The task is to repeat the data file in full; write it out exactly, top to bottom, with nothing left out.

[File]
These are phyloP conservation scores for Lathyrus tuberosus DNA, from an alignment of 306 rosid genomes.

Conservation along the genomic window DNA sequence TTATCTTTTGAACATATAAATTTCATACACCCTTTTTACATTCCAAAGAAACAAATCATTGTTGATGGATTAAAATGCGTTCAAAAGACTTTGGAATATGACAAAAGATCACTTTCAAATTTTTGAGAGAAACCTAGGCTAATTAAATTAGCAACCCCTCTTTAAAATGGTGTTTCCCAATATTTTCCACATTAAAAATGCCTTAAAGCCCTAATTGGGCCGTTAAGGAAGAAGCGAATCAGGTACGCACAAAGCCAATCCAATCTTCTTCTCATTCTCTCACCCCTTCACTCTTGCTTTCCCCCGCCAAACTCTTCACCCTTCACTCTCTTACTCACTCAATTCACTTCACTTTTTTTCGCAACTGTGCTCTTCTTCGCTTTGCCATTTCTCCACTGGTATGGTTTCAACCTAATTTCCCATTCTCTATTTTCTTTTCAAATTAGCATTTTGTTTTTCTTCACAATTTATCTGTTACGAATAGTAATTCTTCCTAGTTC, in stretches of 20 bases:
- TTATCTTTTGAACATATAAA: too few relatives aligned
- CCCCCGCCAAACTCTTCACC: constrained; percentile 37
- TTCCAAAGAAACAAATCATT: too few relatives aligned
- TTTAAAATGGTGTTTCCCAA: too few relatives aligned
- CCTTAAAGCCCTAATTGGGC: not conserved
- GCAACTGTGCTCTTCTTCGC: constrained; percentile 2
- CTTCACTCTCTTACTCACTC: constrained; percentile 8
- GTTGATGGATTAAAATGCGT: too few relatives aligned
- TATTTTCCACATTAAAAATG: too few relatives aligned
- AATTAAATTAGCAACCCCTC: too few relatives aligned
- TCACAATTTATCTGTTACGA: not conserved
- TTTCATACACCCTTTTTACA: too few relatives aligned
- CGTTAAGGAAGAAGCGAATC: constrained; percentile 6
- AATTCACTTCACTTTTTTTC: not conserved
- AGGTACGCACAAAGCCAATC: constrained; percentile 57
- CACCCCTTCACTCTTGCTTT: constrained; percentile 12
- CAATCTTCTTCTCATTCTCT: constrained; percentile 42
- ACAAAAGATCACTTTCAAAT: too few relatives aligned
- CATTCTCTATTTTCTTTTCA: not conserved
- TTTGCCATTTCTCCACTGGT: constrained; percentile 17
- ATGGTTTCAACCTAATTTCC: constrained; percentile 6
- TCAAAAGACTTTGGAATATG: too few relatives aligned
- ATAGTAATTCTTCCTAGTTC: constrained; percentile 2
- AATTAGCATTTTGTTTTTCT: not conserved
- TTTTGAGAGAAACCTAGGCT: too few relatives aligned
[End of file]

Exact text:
These are phyloP conservation scores for Lathyrus tuberosus DNA, from an alignment of 306 rosid genomes.

Conservation along the genomic window DNA sequence TTATCTTTTGAACATATAAATTTCATACACCCTTTTTACATTCCAAAGAAACAAATCATTGTTGATGGATTAAAATGCGTTCAAAAGACTTTGGAATATGACAAAAGATCACTTTCAAATTTTTGAGAGAAACCTAGGCTAATTAAATTAGCAACCCCTCTTTAAAATGGTGTTTCCCAATATTTTCCACATTAAAAATGCCTTAAAGCCCTAATTGGGCCGTTAAGGAAGAAGCGAATCAGGTACGCACAAAGCCAATCCAATCTTCTTCTCATTCTCTCACCCCTTCACTCTTGCTTTCCCCCGCCAAACTCTTCACCCTTCACTCTCTTACTCACTCAATTCACTTCACTTTTTTTCGCAACTGTGCTCTTCTTCGCTTTGCCATTTCTCCACTGGTATGGTTTCAACCTAATTTCCCATTCTCTATTTTCTTTTCAAATTAGCATTTTGTTTTTCTTCACAATTTATCTGTTACGAATAGTAATTCTTCCTAGTTC, in stretches of 20 bases:
- TTATCTTTTGAACATATAAA: too few relatives aligned
- CCCCCGCCAAACTCTTCACC: constrained; percentile 37
- TTCCAAAGAAACAAATCATT: too few relatives aligned
- TTTAAAATGGTGTTTCCCAA: too few relatives aligned
- CCTTAAAGCCCTAATTGGGC: not conserved
- GCAACTGTGCTCTTCTTCGC: constrained; percentile 2
- CTTCACTCTCTTACTCACTC: constrained; percentile 8
- GTTGATGGATTAAAATGCGT: too few relatives aligned
- TATTTTCCACATTAAAAATG: too few relatives aligned
- AATTAAATTAGCAACCCCTC: too few relatives aligned
- TCACAATTTATCTGTTACGA: not conserved
- TTTCATACACCCTTTTTACA: too few relatives aligned
- CGTTAAGGAAGAAGCGAATC: constrained; percentile 6
- AATTCACTTCACTTTTTTTC: not conserved
- AGGTACGCACAAAGCCAATC: constrained; percentile 57
- CACCCCTTCACTCTTGCTTT: constrained; percentile 12
- CAATCTTCTTCTCATTCTCT: constrained; percentile 42
- ACAAAAGATCACTTTCAAAT: too few relatives aligned
- CATTCTCTATTTTCTTTTCA: not conserved
- TTTGCCATTTCTCCACTGGT: constrained; percentile 17
- ATGGTTTCAACCTAATTTCC: constrained; percentile 6
- TCAAAAGACTTTGGAATATG: too few relatives aligned
- ATAGTAATTCTTCCTAGTTC: constrained; percentile 2
- AATTAGCATTTTGTTTTTCT: not conserved
- TTTTGAGAGAAACCTAGGCT: too few relatives aligned